George Lucas Educational Foundation
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I dread introducing mid-year projects to my class. By now, students are keenly aware of how much work goes into high-quality projects and resist jumping into a new team or envisioning the next public exhibition. How do we motivate students to begin a new project when they are already tired by the middle of the school year?

The biggest success I've had for project introduction day is having students play a physical game. Games are silly and fun, and when the laughter calms, we reflect on how the game serves as a metaphor for the group work ahead. After this conversation, students are generally more curious and open to the possibilities of starting fresh.

The following two games are my tried and true. Use them on project launch day, or even mid-project if students need a little booster. I always have an extensive safety talk with my high school students before we play these games, and they move slowly and cautiously while I supervise the activities. Please use your best judgement about whether these would be appropriate in your classroom for your unique group of students.

Game Prep for Team Projects: Group Escape

My goals for students (courtesy of Tim Dyke) are to:

  1. Realize that their creativity is enhanced by restrictions
  2. Create an environment that rewards taking risks
  3. Reiterate the importance of listening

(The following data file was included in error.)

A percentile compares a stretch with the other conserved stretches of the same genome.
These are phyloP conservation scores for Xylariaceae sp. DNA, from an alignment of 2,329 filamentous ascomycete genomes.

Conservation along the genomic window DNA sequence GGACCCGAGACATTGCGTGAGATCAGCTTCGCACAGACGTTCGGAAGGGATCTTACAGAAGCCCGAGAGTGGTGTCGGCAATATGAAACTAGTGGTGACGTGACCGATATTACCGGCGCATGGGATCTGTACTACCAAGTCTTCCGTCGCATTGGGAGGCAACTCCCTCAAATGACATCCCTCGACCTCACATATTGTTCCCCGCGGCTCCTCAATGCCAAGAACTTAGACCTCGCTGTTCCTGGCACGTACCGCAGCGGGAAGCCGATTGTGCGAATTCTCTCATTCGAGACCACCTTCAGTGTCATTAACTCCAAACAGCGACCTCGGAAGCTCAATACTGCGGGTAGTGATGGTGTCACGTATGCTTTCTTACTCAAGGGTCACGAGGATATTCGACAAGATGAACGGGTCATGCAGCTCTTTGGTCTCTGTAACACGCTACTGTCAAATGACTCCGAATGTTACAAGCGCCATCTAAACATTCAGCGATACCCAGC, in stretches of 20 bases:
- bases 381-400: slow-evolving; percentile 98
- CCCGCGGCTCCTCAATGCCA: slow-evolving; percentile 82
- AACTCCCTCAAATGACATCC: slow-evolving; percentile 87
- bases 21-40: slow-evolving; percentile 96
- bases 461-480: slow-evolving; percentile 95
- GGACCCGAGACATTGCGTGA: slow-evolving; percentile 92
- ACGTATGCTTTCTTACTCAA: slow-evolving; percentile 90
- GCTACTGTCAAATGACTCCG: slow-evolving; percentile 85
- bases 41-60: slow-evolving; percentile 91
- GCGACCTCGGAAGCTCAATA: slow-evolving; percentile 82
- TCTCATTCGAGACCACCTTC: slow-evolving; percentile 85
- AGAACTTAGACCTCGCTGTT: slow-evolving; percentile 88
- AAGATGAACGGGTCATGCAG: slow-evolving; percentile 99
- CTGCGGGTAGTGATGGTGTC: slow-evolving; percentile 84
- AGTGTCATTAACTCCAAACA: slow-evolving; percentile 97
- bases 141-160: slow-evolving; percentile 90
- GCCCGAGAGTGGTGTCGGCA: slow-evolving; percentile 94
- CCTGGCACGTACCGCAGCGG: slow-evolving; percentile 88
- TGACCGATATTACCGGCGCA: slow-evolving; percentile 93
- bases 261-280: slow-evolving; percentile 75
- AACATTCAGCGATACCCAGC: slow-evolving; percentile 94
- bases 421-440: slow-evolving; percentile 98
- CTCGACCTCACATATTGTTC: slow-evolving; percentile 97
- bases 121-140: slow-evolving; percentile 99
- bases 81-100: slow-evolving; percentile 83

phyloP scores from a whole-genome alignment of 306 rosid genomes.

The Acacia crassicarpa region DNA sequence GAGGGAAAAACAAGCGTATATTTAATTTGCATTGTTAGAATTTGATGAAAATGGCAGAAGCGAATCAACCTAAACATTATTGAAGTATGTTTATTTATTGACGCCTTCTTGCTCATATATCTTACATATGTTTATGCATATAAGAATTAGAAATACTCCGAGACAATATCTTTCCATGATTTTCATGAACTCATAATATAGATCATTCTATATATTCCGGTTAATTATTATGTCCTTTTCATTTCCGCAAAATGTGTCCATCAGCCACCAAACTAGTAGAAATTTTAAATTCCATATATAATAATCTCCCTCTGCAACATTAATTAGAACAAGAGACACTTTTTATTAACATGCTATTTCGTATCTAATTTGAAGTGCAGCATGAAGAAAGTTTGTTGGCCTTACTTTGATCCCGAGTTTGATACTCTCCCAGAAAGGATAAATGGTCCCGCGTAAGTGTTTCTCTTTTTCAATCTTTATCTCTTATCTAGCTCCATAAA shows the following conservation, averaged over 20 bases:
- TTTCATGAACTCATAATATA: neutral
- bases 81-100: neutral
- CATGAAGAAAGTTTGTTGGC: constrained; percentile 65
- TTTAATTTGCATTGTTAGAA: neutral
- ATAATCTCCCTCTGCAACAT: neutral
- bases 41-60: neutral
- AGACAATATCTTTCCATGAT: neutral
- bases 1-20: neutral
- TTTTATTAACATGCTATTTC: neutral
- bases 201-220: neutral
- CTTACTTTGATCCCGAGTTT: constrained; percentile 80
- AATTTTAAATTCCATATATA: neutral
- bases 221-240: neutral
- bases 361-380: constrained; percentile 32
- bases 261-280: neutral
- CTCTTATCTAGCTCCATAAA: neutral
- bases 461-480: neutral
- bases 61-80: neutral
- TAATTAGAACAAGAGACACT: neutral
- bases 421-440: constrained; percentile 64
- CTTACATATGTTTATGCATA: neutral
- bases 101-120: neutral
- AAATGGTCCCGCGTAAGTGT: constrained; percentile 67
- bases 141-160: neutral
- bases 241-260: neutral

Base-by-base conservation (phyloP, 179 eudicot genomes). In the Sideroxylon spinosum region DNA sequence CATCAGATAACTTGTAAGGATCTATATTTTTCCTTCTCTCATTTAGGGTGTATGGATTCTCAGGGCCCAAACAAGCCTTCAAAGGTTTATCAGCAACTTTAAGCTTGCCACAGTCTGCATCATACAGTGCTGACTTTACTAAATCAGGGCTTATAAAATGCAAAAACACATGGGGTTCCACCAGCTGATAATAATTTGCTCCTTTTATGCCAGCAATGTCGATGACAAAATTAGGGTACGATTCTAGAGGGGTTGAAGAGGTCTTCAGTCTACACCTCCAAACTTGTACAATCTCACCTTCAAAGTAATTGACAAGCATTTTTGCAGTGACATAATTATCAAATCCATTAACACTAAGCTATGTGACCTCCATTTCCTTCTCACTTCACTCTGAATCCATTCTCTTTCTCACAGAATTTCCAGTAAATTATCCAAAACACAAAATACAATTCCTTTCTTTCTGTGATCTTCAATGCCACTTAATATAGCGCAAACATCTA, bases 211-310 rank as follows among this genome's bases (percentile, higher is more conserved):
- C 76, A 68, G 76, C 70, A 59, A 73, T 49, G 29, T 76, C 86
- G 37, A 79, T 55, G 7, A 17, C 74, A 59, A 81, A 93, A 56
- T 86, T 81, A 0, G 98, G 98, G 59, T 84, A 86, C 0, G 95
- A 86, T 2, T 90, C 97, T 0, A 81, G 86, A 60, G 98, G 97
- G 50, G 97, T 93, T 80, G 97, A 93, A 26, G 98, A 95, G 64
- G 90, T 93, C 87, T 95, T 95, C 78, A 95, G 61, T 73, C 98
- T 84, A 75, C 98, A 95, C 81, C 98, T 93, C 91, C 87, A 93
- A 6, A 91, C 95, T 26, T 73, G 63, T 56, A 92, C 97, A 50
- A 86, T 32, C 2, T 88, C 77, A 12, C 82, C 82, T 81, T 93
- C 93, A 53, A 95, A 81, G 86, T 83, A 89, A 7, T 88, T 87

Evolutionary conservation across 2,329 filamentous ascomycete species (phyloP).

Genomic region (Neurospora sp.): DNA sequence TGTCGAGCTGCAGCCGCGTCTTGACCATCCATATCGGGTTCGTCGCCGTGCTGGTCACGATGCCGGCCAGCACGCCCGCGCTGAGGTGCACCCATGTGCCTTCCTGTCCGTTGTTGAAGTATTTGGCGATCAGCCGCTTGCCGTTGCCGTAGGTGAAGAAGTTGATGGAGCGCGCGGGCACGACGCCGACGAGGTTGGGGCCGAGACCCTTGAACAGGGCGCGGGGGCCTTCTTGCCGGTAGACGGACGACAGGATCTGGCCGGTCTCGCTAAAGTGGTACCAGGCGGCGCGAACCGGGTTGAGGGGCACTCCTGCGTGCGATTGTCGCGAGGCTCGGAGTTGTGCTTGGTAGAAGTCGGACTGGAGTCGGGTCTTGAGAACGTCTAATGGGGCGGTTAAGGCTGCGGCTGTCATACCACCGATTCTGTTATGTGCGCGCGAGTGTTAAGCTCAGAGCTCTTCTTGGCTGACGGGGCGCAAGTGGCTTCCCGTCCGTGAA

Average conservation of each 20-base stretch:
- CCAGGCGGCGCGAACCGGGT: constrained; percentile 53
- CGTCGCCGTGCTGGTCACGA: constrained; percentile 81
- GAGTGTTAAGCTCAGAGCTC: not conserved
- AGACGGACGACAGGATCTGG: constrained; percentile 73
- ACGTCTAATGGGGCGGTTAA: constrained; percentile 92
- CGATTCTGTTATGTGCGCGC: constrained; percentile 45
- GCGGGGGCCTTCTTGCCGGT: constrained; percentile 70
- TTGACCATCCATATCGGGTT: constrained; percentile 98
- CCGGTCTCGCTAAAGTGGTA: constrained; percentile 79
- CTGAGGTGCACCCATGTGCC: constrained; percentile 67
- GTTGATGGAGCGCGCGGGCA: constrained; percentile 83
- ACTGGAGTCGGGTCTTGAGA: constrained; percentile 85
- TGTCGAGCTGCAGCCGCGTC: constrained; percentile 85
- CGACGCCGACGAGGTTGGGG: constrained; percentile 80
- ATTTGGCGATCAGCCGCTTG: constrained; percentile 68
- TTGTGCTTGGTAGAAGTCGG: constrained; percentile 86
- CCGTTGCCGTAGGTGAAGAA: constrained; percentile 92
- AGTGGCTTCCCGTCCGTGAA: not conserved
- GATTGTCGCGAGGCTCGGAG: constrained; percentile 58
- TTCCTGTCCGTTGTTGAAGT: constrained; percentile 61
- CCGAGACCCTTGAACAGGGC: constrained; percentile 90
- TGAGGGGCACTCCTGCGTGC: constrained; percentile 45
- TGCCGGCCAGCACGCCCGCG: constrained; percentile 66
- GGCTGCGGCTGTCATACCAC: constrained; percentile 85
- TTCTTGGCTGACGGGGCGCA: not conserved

Round 1

Please put all of your bags against the wall, stack all of the chairs, and push the desks into one big desk in the corner of the room farthest away from the door. Next, everyone please get on top of the structure of connected desks. The floor is now made of lava, and your objective is to get everyone from your table clan across the room and out the door without touching the floor. The rules are that you must respect one another and no body parts can touch the floor. If you break any rule, the entire group starts again back on the structure. You may begin!

(For this first round students usually make a path out of the desks and chairs.)

Round 2

Congratulations! Please reassemble the structure and get back on top of it. For this second round, the first-round rules still apply. Additionally, the structure is now welded together and cannot be broken apart, nor can anyone talk as you escape. You may begin!

(Usually, students grab books off a shelf or use book bags to make a path. Once, they ferried the entire class one by one on a skateboard!)

Round 3

Congratulations! You've made it to the third round. Please return any items that you've used to where you found them and get back on top of the structure. For round three, the first- and second-round rules still apply. And this time, everything in the room is welded into place and cannot be moved. Also, you can only speak in the language that I give you. (Options: singing, humming, using basketball players' names or countries that end with the letter S, stomping, clapping, in Spanish, in Japanese, with tongue clicks, etc.) You may begin!